While France might be more famous for its wine that doesn’t mean that's all they offer on the menu! French beer might not be the main star when it comes to French beverages but there's still some great options and a rich history to explore.
So, let's take a look at French beers in more detail, shall we? Breweries were once a very common sight in France and it's believed there was over 1000 of them at one point during the early 20th century. The growing trend and move towards industrialisation meant many of these breweries shut down.
France wasn't alone in this respect as many countries that once had thriving breweries saw their numbers deplete over a short period of time. Things just had to move with the times however while this limited the variety of beers in France it did also bring about some new names as well.
Bière de Garde (the English translation means beer for keeping) was one such beer and it's still a popular choice in France today! It's a strong pale ale that is usually top fermented with a golden copper-like colour.Most of the beer market in France is controlled by the major breweries and most of the options will be pale ales and lagers. Popular beers like Kronenbourg were made in France and the Kronenbourg Brewery is still housed there today. Many of the older more well-known French beers and breweries like Pelforth famous for its stronger tasting malts are owned by the Heineken International group. However, their beers are still being produced and are still quite popular.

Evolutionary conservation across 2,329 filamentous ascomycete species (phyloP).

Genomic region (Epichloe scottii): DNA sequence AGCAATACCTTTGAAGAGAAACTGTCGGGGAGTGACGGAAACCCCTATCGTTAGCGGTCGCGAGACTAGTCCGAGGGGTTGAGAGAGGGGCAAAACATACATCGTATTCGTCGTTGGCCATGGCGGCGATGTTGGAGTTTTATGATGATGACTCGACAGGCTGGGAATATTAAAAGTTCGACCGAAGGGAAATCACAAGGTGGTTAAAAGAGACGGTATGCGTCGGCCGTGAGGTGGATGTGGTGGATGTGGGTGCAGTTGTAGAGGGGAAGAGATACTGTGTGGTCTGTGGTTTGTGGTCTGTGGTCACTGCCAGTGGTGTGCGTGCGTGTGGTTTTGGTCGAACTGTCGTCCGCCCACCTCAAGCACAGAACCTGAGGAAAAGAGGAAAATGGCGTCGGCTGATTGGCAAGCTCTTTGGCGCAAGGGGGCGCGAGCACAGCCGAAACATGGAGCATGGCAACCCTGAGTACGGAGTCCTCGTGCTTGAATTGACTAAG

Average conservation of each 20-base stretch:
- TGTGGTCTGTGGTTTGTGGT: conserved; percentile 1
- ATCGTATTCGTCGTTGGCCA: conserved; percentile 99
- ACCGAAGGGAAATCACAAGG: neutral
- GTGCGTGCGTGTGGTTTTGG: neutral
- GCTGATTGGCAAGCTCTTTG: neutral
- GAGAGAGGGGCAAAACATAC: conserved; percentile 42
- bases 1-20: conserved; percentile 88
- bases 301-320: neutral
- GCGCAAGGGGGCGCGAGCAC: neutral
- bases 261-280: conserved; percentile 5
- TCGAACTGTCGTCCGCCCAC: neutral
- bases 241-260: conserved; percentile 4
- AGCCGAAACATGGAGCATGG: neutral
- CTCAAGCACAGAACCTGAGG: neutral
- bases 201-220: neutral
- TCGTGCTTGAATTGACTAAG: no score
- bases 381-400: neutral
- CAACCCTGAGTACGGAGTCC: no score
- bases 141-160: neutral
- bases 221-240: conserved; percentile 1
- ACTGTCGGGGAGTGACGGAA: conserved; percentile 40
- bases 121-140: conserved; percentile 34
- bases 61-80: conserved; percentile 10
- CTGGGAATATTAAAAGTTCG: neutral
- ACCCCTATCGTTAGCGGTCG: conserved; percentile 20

The French certainly seem to favour the pale ales as you've no doubt surmised even one of their more speciality beers the previously mentioned Bière de Garde is a pale ale. However, France does certainly have more to offer than just those.
Looking Beyond The Pale Ales
France has taken a more quirky approach to some of its beer production, for example, there are speciality March beers. These beers are produced in a limited supply and are top-fermented ales with a more moderate kick and a darker colour.
Many French breweries have their own special March beers and they are well worth checking out if you're looking for something a little different but they are only served during the month of March so time your visit carefully. Like many other countries France also has its own festive Christmas beers as well and if you want something a little different then a whisky beer might just be what you're looking for!
Whisky beers and made with peat-smoked malt and are one of France's most popular specialty beers. While at first glance France's selection of beers might seem a little lacking there is actually a lot of choice out there it's just a little harder to find.
Cheers To French Beer!
French beers are always going to have a hard time standing out when compared with their more famous "sibling" in French wines. Wine is really France's national drink and some would even argue it's an essential part of France's national identity.
But despite this France does still have a thriving beer industry and it's actually the largest producer of barley in Europe and it also holds the distinction of being the world's largest malt exporter as well. So, there is certainly still demand and while French beers might never be as famous as their wines they still have plenty of fans.
Industrialisation and the damage caused by World War 2 certainly had a big effect on France's beer market but trends are changing. France (like many other countries) as seen a sharp increase in the number of microbreweries and speciality beer sales have also shot up!
So, could we be seeing the first signs of French beers entering a new renaissance? Well, it's probably a little earlier to say but I think the future looks positive.